The Briefing Process - RIBA Journal, March 2007
One of the issues that has preoccupied me since my student days is how briefing takes place in the construction industry.
Ail world-class industries concentrate on satisfying their customers. To do this they ensure that they understand their customers‘ interests and needs. Clients‘ briefing in the construction industry should therefore be a process of defining the specific business demands that building professionals must meet: not just the building needs.
As architects tend to concentrate too narrowly on construction issues. and the early stages of briefing are left to accountants and management consultants. we miss key opportunities to help clients‘ businesses. Consequently the full potential that we could contribute to our clients‘ businesses tends to go unrecognised. Furthermore. briefing is usually seen in the UK construction industry as a one-off process leading to one-off design and construction. which provides no basis for the continuous improvement of products and services.
Another difficulty is posed by the term ‘brief’. which is used in the UK to describe one of the legal documents encapsulating the client's requirements. In the construction industry this tends to be produced at the beginning of the project programme somewhere between RIBA plan of work stages A and B.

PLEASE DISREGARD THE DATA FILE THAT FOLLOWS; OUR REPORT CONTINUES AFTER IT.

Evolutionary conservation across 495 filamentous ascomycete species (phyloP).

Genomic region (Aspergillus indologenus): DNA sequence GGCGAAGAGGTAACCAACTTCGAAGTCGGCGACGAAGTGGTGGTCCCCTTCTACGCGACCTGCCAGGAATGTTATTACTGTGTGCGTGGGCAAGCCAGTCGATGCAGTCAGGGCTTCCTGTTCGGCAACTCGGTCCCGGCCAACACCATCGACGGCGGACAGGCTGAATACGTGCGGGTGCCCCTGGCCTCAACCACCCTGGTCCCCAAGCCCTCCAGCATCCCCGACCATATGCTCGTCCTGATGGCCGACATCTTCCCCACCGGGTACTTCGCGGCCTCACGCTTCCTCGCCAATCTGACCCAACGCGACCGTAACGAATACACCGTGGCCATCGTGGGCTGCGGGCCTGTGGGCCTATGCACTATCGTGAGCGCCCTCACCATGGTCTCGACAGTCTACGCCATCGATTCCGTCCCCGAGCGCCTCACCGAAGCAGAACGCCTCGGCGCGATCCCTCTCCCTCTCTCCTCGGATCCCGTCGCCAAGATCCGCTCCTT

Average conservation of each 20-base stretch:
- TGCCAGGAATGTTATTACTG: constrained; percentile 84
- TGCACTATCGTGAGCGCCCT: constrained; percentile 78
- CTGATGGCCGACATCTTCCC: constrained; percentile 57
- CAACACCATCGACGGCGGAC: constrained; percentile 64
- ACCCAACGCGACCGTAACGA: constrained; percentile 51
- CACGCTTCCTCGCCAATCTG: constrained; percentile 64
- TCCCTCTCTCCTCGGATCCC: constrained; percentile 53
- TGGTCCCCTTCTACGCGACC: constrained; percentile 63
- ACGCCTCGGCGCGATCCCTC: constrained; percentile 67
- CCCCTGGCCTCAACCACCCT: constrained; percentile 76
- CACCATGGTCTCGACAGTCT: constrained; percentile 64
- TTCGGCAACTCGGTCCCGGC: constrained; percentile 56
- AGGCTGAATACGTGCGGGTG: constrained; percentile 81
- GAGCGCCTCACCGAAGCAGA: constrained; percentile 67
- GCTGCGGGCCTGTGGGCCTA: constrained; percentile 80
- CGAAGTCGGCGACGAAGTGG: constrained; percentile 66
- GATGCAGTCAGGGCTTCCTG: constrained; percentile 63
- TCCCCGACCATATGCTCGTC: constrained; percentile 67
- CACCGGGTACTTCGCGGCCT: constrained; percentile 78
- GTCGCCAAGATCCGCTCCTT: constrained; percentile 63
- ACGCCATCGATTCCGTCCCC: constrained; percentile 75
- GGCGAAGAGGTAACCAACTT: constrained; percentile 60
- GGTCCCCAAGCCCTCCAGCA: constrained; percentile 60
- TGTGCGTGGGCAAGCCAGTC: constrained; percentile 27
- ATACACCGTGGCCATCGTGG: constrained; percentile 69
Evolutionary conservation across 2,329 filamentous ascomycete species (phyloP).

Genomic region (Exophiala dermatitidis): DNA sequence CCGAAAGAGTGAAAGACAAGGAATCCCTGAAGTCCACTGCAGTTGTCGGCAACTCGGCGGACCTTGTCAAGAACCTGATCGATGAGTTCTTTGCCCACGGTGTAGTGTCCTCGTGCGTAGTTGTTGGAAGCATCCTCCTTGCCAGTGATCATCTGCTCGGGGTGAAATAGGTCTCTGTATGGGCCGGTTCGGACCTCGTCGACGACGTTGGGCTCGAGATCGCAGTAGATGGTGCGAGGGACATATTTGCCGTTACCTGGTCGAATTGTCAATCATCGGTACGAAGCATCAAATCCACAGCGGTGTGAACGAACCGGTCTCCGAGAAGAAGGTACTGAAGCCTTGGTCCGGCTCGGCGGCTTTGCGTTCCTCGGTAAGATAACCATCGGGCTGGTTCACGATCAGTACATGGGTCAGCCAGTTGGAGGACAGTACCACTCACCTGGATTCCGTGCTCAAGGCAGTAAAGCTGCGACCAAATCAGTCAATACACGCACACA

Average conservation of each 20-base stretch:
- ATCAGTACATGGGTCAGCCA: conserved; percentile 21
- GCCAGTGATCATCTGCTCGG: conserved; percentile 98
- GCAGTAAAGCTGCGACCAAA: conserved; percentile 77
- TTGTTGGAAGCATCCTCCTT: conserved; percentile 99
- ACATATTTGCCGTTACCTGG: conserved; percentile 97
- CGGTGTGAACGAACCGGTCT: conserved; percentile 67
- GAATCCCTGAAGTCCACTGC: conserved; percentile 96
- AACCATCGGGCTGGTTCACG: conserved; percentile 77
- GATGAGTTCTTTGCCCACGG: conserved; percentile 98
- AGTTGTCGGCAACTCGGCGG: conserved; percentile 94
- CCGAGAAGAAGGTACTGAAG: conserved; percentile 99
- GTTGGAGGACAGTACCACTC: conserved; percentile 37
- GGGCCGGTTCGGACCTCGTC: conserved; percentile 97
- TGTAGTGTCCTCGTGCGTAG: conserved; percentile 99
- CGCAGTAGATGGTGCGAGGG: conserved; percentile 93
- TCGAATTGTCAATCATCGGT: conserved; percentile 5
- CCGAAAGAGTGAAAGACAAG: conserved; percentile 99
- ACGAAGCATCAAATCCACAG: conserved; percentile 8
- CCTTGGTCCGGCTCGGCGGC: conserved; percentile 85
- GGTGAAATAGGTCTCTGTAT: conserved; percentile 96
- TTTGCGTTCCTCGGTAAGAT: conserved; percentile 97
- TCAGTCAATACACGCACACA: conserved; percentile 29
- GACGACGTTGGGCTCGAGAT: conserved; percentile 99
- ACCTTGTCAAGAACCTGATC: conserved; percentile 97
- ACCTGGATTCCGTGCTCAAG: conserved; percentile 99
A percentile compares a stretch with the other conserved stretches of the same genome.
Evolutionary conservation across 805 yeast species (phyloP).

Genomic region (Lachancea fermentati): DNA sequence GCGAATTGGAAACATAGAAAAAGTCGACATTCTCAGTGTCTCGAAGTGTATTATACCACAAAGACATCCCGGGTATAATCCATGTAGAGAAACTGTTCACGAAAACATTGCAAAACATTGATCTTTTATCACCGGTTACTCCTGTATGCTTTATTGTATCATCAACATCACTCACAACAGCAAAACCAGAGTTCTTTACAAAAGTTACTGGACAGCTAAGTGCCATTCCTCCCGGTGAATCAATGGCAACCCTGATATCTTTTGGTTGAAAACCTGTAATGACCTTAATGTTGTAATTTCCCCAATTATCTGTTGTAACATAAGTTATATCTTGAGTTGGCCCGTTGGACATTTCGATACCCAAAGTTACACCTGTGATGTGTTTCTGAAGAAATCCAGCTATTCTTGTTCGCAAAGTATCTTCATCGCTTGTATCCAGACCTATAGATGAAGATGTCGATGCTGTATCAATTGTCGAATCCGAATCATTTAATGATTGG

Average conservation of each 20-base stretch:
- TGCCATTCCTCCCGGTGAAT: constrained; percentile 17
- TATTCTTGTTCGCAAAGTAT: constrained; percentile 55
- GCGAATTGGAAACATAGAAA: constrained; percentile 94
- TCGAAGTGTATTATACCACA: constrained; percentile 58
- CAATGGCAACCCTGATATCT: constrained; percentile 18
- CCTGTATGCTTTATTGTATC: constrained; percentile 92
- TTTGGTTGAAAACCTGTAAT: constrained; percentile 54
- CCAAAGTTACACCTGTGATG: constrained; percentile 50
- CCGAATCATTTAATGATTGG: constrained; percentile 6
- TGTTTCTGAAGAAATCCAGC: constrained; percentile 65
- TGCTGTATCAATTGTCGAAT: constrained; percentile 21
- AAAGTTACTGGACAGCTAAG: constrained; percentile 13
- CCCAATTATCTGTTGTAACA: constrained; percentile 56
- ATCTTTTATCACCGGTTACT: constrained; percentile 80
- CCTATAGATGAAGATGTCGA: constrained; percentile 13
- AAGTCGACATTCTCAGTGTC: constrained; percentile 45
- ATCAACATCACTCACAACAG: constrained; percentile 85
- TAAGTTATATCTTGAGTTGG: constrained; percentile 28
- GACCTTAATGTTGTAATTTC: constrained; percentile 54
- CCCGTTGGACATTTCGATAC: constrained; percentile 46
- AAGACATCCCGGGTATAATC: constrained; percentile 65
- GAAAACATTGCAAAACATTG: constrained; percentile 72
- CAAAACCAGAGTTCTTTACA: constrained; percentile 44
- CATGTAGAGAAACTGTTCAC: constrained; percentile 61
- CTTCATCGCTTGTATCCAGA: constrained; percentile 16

The sequential staged model of the plan of work does not describe what happens in reality. As fees for architects‘ services are usually related to the output of the plan of work stages the specific needs for the development of the brief are not articulated nor usually remunerated.
Many clients do not realise that architects can add considerable value if they are fully conversant with the clients’ business needs and encouraged to look at these in a holistic way as well as in detail.
One of the architect's key skills is to think strategically. This skill should be applied to the business needs as a whole and not just to design and construction.
Hans Haenlein www.haenlein.com